Assume that the rotor of a synchronous motor is stationary. When a pair of rotating stator poles sweeps across the stationary rotor poles at synchronous speed, the stator poles will tend to rotate the rotor in one direction and then in the other direction. As a result, the rotor experiences a torque first in one direction and then in the other. However, the rotor has high inertia and the stator field slides by so fast that the rotor cannot follow it. As a result, the rotor cannot move and hence the resultant starting torque is zero.
But, if the rotor poles are rotated by some external means at such a speed that they interchange their positions along with the stator poles, then the rotor will experience a continuous unidirectional torque.
Consider the stator magnetic field is rotating in clockwise direction at synchronous speed and the rotor is also rotated in the clockwise direction by some external prime mover at such a speed that the rotor poles interchange their positions along with the stator poles.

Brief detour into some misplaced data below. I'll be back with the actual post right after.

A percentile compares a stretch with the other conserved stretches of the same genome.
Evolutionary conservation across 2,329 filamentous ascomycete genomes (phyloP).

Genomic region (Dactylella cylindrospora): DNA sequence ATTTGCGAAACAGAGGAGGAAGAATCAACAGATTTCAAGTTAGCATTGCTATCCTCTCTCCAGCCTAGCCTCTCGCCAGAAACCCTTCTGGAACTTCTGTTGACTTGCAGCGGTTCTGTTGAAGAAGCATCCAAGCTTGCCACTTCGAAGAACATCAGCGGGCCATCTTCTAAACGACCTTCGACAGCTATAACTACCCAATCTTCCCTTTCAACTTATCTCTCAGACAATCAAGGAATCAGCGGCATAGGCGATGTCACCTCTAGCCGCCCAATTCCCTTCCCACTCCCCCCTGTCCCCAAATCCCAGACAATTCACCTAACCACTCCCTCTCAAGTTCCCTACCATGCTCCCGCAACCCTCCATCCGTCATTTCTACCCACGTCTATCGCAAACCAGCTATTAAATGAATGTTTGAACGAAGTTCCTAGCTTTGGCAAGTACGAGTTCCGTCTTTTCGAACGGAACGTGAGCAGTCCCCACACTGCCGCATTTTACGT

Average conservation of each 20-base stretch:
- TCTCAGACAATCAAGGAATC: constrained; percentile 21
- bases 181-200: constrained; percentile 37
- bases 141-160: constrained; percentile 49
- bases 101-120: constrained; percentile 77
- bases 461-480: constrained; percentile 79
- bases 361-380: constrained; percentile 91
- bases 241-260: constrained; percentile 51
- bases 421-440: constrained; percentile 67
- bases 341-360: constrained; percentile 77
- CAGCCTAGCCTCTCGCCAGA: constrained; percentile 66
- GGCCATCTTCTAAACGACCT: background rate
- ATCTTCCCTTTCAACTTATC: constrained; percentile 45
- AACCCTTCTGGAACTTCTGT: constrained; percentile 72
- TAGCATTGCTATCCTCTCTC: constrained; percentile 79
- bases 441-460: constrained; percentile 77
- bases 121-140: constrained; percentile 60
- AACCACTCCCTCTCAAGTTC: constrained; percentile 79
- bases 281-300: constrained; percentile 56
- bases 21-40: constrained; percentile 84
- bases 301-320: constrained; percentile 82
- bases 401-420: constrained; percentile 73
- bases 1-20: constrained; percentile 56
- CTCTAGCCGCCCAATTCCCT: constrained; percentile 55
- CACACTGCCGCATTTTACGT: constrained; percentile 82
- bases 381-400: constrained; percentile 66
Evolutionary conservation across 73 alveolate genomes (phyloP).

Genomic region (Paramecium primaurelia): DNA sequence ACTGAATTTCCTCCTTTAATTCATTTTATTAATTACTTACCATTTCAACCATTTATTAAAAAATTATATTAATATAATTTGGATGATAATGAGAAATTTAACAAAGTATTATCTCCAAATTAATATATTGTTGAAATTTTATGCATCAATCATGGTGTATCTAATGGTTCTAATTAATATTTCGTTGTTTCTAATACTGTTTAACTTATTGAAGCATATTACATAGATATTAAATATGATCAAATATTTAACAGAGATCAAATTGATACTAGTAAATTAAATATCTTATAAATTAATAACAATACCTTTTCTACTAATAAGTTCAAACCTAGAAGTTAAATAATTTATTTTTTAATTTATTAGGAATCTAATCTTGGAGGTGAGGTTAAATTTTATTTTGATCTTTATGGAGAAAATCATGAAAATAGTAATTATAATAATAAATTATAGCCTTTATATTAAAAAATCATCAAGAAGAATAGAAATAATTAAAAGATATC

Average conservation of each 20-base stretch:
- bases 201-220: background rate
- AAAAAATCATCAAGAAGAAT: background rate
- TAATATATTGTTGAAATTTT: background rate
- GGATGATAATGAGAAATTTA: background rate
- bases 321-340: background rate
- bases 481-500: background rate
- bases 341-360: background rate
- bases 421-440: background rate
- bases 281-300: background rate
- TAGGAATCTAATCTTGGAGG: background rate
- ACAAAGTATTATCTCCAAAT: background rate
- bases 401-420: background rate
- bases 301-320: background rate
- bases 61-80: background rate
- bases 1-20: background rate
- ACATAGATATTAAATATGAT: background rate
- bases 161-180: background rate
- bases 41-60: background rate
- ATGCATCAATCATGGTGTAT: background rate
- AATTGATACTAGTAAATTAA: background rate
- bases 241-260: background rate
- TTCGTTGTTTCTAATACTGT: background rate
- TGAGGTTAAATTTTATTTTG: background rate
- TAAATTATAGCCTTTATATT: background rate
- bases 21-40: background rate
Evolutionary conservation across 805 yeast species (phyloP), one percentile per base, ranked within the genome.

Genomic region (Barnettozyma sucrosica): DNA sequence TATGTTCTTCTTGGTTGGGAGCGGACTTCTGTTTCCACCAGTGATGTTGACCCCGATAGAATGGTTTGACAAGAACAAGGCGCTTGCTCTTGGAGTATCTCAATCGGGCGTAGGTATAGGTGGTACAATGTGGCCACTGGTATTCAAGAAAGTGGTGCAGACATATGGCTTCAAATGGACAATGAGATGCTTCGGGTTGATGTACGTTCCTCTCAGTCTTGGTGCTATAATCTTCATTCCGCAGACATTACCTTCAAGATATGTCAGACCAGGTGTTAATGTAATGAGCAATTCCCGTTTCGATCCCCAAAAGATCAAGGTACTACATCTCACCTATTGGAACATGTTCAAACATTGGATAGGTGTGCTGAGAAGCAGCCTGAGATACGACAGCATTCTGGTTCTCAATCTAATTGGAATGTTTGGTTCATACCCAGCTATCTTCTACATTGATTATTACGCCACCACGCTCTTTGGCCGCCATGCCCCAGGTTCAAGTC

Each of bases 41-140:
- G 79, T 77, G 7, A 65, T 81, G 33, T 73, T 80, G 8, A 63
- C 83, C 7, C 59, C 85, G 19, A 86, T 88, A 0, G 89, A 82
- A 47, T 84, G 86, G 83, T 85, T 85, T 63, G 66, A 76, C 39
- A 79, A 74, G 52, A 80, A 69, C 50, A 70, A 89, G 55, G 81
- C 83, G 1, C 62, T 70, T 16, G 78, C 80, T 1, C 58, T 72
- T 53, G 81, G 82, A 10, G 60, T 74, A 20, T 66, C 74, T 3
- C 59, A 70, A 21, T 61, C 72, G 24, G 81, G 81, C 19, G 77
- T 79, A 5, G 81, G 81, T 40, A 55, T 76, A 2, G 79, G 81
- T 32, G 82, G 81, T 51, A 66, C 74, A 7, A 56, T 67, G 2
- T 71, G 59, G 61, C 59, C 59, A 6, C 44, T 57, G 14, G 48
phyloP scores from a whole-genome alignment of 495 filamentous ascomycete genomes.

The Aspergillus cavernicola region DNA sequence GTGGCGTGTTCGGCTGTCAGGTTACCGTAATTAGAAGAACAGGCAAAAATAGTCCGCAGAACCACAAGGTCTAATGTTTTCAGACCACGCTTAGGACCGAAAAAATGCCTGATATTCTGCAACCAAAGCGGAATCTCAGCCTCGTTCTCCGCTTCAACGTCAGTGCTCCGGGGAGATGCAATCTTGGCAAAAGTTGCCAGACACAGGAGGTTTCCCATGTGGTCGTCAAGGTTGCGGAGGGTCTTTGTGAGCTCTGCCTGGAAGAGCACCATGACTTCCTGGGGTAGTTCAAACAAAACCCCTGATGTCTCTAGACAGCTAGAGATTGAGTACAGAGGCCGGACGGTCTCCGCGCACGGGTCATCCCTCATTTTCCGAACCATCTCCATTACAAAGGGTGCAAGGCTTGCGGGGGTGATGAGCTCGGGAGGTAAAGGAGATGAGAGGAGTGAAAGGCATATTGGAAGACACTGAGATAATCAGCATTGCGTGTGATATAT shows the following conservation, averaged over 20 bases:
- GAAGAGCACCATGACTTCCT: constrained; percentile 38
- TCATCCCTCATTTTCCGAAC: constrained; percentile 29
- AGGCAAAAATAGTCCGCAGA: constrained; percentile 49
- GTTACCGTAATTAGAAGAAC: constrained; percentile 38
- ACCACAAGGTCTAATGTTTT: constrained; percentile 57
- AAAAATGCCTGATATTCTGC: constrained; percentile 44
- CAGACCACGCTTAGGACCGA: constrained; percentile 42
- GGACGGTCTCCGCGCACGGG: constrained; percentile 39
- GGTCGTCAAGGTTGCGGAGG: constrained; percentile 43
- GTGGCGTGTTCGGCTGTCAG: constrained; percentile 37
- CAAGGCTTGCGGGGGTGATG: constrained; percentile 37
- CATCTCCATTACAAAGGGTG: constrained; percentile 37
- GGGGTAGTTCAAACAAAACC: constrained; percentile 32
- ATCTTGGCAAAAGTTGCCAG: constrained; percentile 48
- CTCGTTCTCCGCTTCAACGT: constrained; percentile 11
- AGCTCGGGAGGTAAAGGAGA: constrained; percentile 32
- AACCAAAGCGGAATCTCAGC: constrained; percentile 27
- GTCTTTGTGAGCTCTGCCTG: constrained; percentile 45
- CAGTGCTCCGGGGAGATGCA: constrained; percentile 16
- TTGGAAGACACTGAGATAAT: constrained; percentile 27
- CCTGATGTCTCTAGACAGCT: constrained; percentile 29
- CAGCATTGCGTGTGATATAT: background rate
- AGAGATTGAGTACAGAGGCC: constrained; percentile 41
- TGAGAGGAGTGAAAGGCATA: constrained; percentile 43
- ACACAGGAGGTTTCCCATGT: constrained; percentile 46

Now, suppose at any instant the stator and rotor poles are in the position as shown in Figure-1. From Figure-1, it can be seen that the rotor will experience a torque in clockwise direction due to magnetic attraction between the poles NS & SR and SS & NR.
After a period of half-cycle (see Figure-2), the polarities of the stator poles are reversed and at the same time the rotor poles also interchange their positions because the rotor poles are being rotated by an external means at such a speed that they interchange their positions along with the stator poles. The result is that again the rotor experience a torque in the clockwise direction due to the attraction between the poles SS & NR and NS & SR. Therefore, a continuous unidirectional torque acts on the rotor and moves the rotor in the clockwise direction.
Under this condition, the poles on the rotor always face stator poles of opposite polarity and hence a strong magnetic attraction is established between them. This force of attraction magnetically locks the rotor and stator poles together (called magnetic locking). Consequently, the rotor is virtually pulled into step with the speed of rotating magnetic field of the stator (i.e., synchronous speed).
Now, if the external prime mover driving the rotor is removed, the rotor will continue to rotate at synchronous speed in the same direction because the rotor poles are magnetically locked up with stator poles. Also, due to this magnetic locking between the stator and the rotor poles, a synchronous motor runs at the speed of the rotating magnetic field, i.e., synchronous speed.